According to the manufacturer, the VascuTherm2 solid state device provides heat, cold (without ice), compression, and/or DVT prophylaxis therapy.  The system is pre-programmed per written physician's instructions for fully automatic, safe, trouble-free use in the patient's home.  It is indicated for pain, edema, and DVT prophylaxis for the post-operative orthopedic patient.  The precisely controlled temperature range of 43 degrees F to 105 degrees F insures against frost-bite or burns.  Therapy times are also pre-programmed to insure maximum patient compliance.  It is extremely easy for patients to set up and use. However, there is a lack of evidence regarding the safety and effectiveness of this device.


Selection Criteria of Cryoanalgesia for Trigeminal Neuralgia

  1. Members have experienced pain for at least 6 months, and 

  2. Members have tried and failed pharmacotherapies (e.g., baclofen, carbamazepine, phenytoin), or are unable to tolerate the side effects of the medication. 

Repeat cryoanalgesia may be medically necessary every 6 months.

Table: CPT Codes / HCPCS Codes / ICD-10 Codes
Code Code Description

Information in the [brackets] below has been added for clarification purposes.   Codes requiring a 7th character are represented by "+":

CPT codes covered for indications listed in the CPB:

64600 Destruction by neurolytic agent, trigeminal nerve; supraorbital, infraorbital, mental, or inferior alveolar branch

CPT codes not covered for indications listed in the CPB:

64620 Destruction by neurolytic agent, intercostal nerve

Other CPT codes related to the CPB:

64400 Injection, anesthetic agent; trigeminal nerve, any division or branch
64420     intercostal nerve, single
64421     intercostal nerves, multiple, regional block

HCPCS codes not covered for indications listed in the CPB:

cTreatment and Hilotherm, BioCryo Cold Compression System, Breg Polar Care Cube, ProThermo PT-9 Therapy System, Aqua Relief, Recovery+ Thermal Compression System, and Thermo Plus-System - no specific code:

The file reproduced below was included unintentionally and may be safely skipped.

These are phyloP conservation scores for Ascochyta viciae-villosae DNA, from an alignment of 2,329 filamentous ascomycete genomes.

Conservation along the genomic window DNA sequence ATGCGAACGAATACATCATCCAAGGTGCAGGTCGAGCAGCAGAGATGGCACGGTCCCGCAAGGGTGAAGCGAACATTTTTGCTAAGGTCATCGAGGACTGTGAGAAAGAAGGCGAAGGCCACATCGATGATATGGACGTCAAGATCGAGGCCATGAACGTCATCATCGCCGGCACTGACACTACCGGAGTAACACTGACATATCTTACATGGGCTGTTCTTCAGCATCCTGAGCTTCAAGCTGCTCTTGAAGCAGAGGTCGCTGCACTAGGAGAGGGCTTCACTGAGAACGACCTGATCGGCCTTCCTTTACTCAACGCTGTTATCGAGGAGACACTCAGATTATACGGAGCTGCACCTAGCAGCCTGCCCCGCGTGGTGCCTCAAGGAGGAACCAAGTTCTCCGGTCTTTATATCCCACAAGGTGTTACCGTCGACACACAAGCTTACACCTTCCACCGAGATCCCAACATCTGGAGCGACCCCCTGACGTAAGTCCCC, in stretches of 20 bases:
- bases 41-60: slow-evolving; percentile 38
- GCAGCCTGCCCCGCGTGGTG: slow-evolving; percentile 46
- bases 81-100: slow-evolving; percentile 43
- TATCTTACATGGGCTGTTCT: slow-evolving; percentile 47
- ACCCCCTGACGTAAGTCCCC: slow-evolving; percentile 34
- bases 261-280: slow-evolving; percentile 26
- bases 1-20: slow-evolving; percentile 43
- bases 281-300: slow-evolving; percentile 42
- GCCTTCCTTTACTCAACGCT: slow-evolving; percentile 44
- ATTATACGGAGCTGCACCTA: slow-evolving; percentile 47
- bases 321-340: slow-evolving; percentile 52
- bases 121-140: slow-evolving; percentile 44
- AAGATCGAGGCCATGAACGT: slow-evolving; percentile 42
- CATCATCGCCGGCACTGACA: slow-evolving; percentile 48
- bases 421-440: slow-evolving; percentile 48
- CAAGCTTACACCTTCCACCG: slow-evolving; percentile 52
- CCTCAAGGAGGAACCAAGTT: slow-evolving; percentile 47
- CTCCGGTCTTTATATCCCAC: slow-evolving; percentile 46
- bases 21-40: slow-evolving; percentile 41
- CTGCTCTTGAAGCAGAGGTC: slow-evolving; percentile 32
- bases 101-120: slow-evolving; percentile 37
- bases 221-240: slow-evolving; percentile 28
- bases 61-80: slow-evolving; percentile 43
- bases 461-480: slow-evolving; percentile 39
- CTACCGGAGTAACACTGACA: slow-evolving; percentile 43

A9273 Hot water bottle, ice cap or collar, heat and/or cold wrap, any type
E0217 Water circulating heat pad with pump
E0218 Water circulating cold pad with pump
E0236 Pump for water circulating pad
E0249 Pad for water circulating heat unit
E0650 Pneumatic compressor; non-segmental home
E0651 Pneumatic compressor, segmental home model without calibrated gradient pressure
E0652 Pneumatic compressor, segmental home model with calibrated gradient pressure
E0660 Non-segmental pneumatic appliance for use with pneumatic compressor; full leg
E0666 Non-segmental pneumatic appliance for use with pneumatic compressor, half leg
E0667 Segmental pneumatic appliance for use with pneumatic compressor, full leg
E0669 Segmental pneumatic appliance for use with pneumatic compressor, half leg
E0671 Segmental gradient pressure pneumatic appliance; full leg
E0673 Segmental gradient pressure pneumatic appliance, half leg

Other HCPCS codes related to the CPB:

E0676 Intermittent limb compression device (includes all accessories), not otherwise specified [not covered for active cold compression therapy units]

ICD-10 codes covered if selection criteria are met (not all-inclusive):

Numerous options Contusion with intact skin surface [Codes not listed due to expanded specificity]
G50.0 Trigeminal neuralgia
G89.0 - G89.18 Pain, not elsewhere classified
M25.00 - M25.08 Hemarthrosis
M25.40 - M25.48 Effusion of joint
M25.50 - M25.579 Pain in joint
M54.10 - M54.18 Radiculopathy
M54.5 Low back pain
M54.89 - M54.9 Other and unspecified dorsalgia
M60.9 Myositis, unspecified
M79.0 Rheumatism, unspecified
M79.10 - M79.18 Myalgia
M79.2 Neuralgia and neuritis, unspecified
M79.601 - M79.609 Pain in limb
M79.89 Other specified soft tissue disorders [swelling]
M79.9 Fibromyalgia
N64.4 Mastodynia
R07.1 - R07.9 Pain in chest
R10.10 - R10.13, R10.30 - R10.9 Abdominal pain